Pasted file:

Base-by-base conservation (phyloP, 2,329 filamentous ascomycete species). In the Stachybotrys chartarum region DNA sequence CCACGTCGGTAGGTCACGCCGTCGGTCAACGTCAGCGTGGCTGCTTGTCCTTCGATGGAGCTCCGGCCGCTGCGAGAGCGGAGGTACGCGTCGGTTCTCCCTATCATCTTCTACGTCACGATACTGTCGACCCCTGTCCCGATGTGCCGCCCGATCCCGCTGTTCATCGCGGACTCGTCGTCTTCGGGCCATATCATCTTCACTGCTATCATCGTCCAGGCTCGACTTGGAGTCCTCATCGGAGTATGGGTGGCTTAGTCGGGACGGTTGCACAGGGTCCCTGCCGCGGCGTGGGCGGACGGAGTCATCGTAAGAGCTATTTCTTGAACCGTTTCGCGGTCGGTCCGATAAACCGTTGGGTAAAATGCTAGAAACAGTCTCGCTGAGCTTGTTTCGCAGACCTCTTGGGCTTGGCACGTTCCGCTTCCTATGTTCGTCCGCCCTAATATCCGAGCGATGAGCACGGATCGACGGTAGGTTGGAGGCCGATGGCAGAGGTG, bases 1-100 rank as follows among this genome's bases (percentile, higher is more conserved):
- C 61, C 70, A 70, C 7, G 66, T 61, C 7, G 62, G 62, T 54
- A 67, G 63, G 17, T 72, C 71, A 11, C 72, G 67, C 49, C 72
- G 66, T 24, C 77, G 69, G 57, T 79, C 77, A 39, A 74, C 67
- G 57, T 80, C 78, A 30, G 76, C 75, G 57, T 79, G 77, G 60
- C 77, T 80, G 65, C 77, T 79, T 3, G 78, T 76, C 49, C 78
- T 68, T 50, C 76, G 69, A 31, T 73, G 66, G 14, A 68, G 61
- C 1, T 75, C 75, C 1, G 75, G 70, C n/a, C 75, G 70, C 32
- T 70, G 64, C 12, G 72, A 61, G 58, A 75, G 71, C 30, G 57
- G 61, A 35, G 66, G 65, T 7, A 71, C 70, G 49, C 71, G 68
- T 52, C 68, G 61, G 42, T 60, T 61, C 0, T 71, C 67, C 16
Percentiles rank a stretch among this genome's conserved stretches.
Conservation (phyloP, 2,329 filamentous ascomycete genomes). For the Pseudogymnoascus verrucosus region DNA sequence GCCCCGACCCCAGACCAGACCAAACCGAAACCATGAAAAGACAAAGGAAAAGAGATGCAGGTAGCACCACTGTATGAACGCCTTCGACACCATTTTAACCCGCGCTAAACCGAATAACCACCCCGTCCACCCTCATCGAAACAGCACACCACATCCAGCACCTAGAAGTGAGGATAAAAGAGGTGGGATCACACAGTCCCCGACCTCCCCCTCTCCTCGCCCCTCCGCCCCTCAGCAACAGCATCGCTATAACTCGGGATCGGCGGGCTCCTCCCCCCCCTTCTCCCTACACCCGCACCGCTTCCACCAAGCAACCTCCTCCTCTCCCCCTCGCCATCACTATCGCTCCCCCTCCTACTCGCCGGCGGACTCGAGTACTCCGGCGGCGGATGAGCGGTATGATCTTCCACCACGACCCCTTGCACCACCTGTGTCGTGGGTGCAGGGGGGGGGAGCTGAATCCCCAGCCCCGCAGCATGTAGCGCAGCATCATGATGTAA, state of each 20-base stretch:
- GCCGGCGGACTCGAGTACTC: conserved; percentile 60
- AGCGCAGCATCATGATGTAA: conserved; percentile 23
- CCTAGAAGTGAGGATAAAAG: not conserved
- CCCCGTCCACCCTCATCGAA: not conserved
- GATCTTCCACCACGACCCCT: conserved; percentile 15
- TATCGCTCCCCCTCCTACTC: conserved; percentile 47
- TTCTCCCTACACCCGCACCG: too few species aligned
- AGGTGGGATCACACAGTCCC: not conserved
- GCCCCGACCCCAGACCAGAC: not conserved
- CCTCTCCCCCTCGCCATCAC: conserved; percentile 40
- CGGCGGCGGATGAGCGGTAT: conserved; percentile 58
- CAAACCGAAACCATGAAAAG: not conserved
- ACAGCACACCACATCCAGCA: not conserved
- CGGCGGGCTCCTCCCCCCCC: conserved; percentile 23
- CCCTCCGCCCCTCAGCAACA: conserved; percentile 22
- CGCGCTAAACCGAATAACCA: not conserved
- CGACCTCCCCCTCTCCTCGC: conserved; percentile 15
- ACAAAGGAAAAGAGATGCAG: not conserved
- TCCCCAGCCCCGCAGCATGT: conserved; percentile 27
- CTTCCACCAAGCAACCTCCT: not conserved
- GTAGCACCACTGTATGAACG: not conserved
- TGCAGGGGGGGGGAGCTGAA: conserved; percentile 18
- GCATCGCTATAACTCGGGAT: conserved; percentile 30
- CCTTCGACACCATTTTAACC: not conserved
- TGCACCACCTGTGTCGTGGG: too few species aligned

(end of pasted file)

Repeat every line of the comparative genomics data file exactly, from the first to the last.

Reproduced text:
Base-by-base conservation (phyloP, 2,329 filamentous ascomycete species). In the Stachybotrys chartarum region DNA sequence CCACGTCGGTAGGTCACGCCGTCGGTCAACGTCAGCGTGGCTGCTTGTCCTTCGATGGAGCTCCGGCCGCTGCGAGAGCGGAGGTACGCGTCGGTTCTCCCTATCATCTTCTACGTCACGATACTGTCGACCCCTGTCCCGATGTGCCGCCCGATCCCGCTGTTCATCGCGGACTCGTCGTCTTCGGGCCATATCATCTTCACTGCTATCATCGTCCAGGCTCGACTTGGAGTCCTCATCGGAGTATGGGTGGCTTAGTCGGGACGGTTGCACAGGGTCCCTGCCGCGGCGTGGGCGGACGGAGTCATCGTAAGAGCTATTTCTTGAACCGTTTCGCGGTCGGTCCGATAAACCGTTGGGTAAAATGCTAGAAACAGTCTCGCTGAGCTTGTTTCGCAGACCTCTTGGGCTTGGCACGTTCCGCTTCCTATGTTCGTCCGCCCTAATATCCGAGCGATGAGCACGGATCGACGGTAGGTTGGAGGCCGATGGCAGAGGTG, bases 1-100 rank as follows among this genome's bases (percentile, higher is more conserved):
- C 61, C 70, A 70, C 7, G 66, T 61, C 7, G 62, G 62, T 54
- A 67, G 63, G 17, T 72, C 71, A 11, C 72, G 67, C 49, C 72
- G 66, T 24, C 77, G 69, G 57, T 79, C 77, A 39, A 74, C 67
- G 57, T 80, C 78, A 30, G 76, C 75, G 57, T 79, G 77, G 60
- C 77, T 80, G 65, C 77, T 79, T 3, G 78, T 76, C 49, C 78
- T 68, T 50, C 76, G 69, A 31, T 73, G 66, G 14, A 68, G 61
- C 1, T 75, C 75, C 1, G 75, G 70, C n/a, C 75, G 70, C 32
- T 70, G 64, C 12, G 72, A 61, G 58, A 75, G 71, C 30, G 57
- G 61, A 35, G 66, G 65, T 7, A 71, C 70, G 49, C 71, G 68
- T 52, C 68, G 61, G 42, T 60, T 61, C 0, T 71, C 67, C 16
Percentiles rank a stretch among this genome's conserved stretches.
Conservation (phyloP, 2,329 filamentous ascomycete genomes). For the Pseudogymnoascus verrucosus region DNA sequence GCCCCGACCCCAGACCAGACCAAACCGAAACCATGAAAAGACAAAGGAAAAGAGATGCAGGTAGCACCACTGTATGAACGCCTTCGACACCATTTTAACCCGCGCTAAACCGAATAACCACCCCGTCCACCCTCATCGAAACAGCACACCACATCCAGCACCTAGAAGTGAGGATAAAAGAGGTGGGATCACACAGTCCCCGACCTCCCCCTCTCCTCGCCCCTCCGCCCCTCAGCAACAGCATCGCTATAACTCGGGATCGGCGGGCTCCTCCCCCCCCTTCTCCCTACACCCGCACCGCTTCCACCAAGCAACCTCCTCCTCTCCCCCTCGCCATCACTATCGCTCCCCCTCCTACTCGCCGGCGGACTCGAGTACTCCGGCGGCGGATGAGCGGTATGATCTTCCACCACGACCCCTTGCACCACCTGTGTCGTGGGTGCAGGGGGGGGGAGCTGAATCCCCAGCCCCGCAGCATGTAGCGCAGCATCATGATGTAA, state of each 20-base stretch:
- GCCGGCGGACTCGAGTACTC: conserved; percentile 60
- AGCGCAGCATCATGATGTAA: conserved; percentile 23
- CCTAGAAGTGAGGATAAAAG: not conserved
- CCCCGTCCACCCTCATCGAA: not conserved
- GATCTTCCACCACGACCCCT: conserved; percentile 15
- TATCGCTCCCCCTCCTACTC: conserved; percentile 47
- TTCTCCCTACACCCGCACCG: too few species aligned
- AGGTGGGATCACACAGTCCC: not conserved
- GCCCCGACCCCAGACCAGAC: not conserved
- CCTCTCCCCCTCGCCATCAC: conserved; percentile 40
- CGGCGGCGGATGAGCGGTAT: conserved; percentile 58
- CAAACCGAAACCATGAAAAG: not conserved
- ACAGCACACCACATCCAGCA: not conserved
- CGGCGGGCTCCTCCCCCCCC: conserved; percentile 23
- CCCTCCGCCCCTCAGCAACA: conserved; percentile 22
- CGCGCTAAACCGAATAACCA: not conserved
- CGACCTCCCCCTCTCCTCGC: conserved; percentile 15
- ACAAAGGAAAAGAGATGCAG: not conserved
- TCCCCAGCCCCGCAGCATGT: conserved; percentile 27
- CTTCCACCAAGCAACCTCCT: not conserved
- GTAGCACCACTGTATGAACG: not conserved
- TGCAGGGGGGGGGAGCTGAA: conserved; percentile 18
- GCATCGCTATAACTCGGGAT: conserved; percentile 30
- CCTTCGACACCATTTTAACC: not conserved
- TGCACCACCTGTGTCGTGGG: too few species aligned